Bulb temperature and lighting....

Discussion in 'Amateur Video Production' started by Existential Angst, Feb 15, 2013.

  1. Existential Angst

    Paul Guest

    Wikipedia has some nice leads on lighting devices.

    For example, these are fluorescent lamps, 4 foot long, with a
    spectrum similar to the sun. CRI is 98. These cost about $9 each,
    and don't appear to be for sale singly. (Maybe a local lighting
    store stocks them, but otherwise you might have to buy a box of
    them over the Internet.) Color temperature is up in
    the 5000K range, like the sun. You would need a fixture with
    ballast etc, which drives up the project cost.



    The spectrum looks similar to the three-phosphor CCFLs.
    The CCFLs have a spiky spectrum as well.


    The Wikipedia article on CRI, shows these values for CCFLs.
    Some are a bit better than others. Maybe the fourth one here
    would be a candidate.

    Correlated color temp CRI

    Halophosphate warm-white fluorescent 2940K 51
    Halophosphate cool-white fluorescent 4230K 64
    Tri-phosphor warm-white fluorescent 2940K 73
    Halophosphate cool-daylight fluorescent 6430K 76

    The Philips 4 foot long fluorescent seems to have better numbers.

    A CCFL spectra is shown here. The powder blue curve is a CCFL, and
    this one has three dominant spikes in it.


    This lamp, from the Wikipedia CRI article (and associated table)...

    Correlated color temp CRI

    Ceramic metal halide 5400 96

    also sounds like a fine prospect, until you read some of the safety concerns.
    It roughly matches the Philips product, but the spectrum looks entirely
    different. Not as practical as well, in terms of being closer to a point
    source, and irritating for people's eyes.


    Exciting stuff :)

    My experience with this stuff is...

    1) The rating systems suck. You don't know what they look like,
    until you actually see one in person. Consequently, only buy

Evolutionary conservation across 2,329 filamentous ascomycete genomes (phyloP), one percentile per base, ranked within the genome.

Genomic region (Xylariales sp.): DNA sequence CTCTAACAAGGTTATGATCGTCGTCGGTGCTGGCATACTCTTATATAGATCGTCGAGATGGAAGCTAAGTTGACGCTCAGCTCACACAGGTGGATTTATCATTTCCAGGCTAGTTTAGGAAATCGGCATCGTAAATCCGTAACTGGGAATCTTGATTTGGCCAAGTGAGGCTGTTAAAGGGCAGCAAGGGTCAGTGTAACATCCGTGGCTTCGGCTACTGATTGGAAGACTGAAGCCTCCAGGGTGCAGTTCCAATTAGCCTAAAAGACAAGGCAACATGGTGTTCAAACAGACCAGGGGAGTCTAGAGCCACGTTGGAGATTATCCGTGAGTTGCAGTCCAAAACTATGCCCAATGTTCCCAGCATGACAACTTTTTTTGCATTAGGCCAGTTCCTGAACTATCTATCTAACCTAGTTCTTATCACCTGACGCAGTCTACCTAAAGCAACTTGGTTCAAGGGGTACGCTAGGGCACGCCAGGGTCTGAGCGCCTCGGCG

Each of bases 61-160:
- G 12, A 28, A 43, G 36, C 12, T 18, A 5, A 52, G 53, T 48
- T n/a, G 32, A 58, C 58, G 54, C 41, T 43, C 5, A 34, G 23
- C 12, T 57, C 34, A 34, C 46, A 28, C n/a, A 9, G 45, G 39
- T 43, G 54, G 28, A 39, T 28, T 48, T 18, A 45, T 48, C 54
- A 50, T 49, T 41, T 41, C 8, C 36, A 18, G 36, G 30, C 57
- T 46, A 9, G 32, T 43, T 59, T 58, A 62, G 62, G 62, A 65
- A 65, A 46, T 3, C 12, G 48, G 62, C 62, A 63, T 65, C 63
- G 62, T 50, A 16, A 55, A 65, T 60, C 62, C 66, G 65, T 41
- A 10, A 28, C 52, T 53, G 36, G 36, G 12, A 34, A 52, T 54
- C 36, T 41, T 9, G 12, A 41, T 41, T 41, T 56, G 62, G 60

one bulb or lighting system at a time, and evaluate it.
    2) Manufacturers will lie to sell product. (I remember one product, where
    the back of the package said "crisp white" light, which turned out to
    be brownish and dull.)
    3) DIY projects always go over budget, no matter what your
    best intentions. My project with a $20 target for price, ended
    up costing me $200. I shudder to think how much cheaper the
    outcome would have been, if I just took an off the shelf
    solution. (Probably $100 or less.)

    Paul, Feb 19, 2013
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  2. iirc, earlier in one of these lighting threads I mused about mounting a 4 ft
    fluorescent fixture on its end, and standing it on the floor, for a similar
    effect, and apropos of Paul's post. The curved reflector would lend itself
    to hitching filters, diffusers etc as well.

    I've got enough portable fixtures and wall-mounted stuff that hopefully with
    the "right" cfl's should be OK.... if not, I'll explore all the ideas in
    these threads.
    Existential Angst, Feb 19, 2013
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  3. I hear dat! And that's not even counting your TIME!!
    With diy, you gotta know how to pick yer battles.... :) :)
    Nice links, innersting stuff.

    I'm hoping warm-cards etc make a lot of this moot.
    Hopefully I'll achieve a proper mix of uniform/accented lighting, and the
    white balancing will take care of the rest. Steve's link on the warm cards
    was really striking in the effect of this white balancing on skin tone.

    I could always go for a film noir/Humphrey Bogart effect in my fitness
    demo's.... lol
    Existential Angst, Feb 19, 2013
  4. Existential Angst

    j Guest

    That is really sweet. My Dad's house, that he built, has a cove ceiling
    living room with fluorescent lights, end to end, hidden in window
    valences. Nice indirect ceiling light, very bright, but also harsh with
    those ancient bulbs.

    That would be a nice project, but as you say with DIY projects, full of
    cost overruns (ballasts,brittle wiring...)
    It seems that Philips know how to make good phosphors.
    It's interesting that many grow lights have high CRI's. This ceramic
    metal halide is a drop in replacement for a HPS which has a lousy CRI.

    I have one,the light is not unpleasing.
    Indeed. And quality of light is getting to be as important as amount of
    light. The technology is almost there. 98 CRI in a t8 or a t12 is
    striking. It appears the more energy dense phosphors in CFLs are harder
    to adjust. But it will happen. I'm waiting on improvements to the cold
    cathode CFLs as they are dimmable...
    Thanks for taking the time to post this.

    j, Feb 19, 2013
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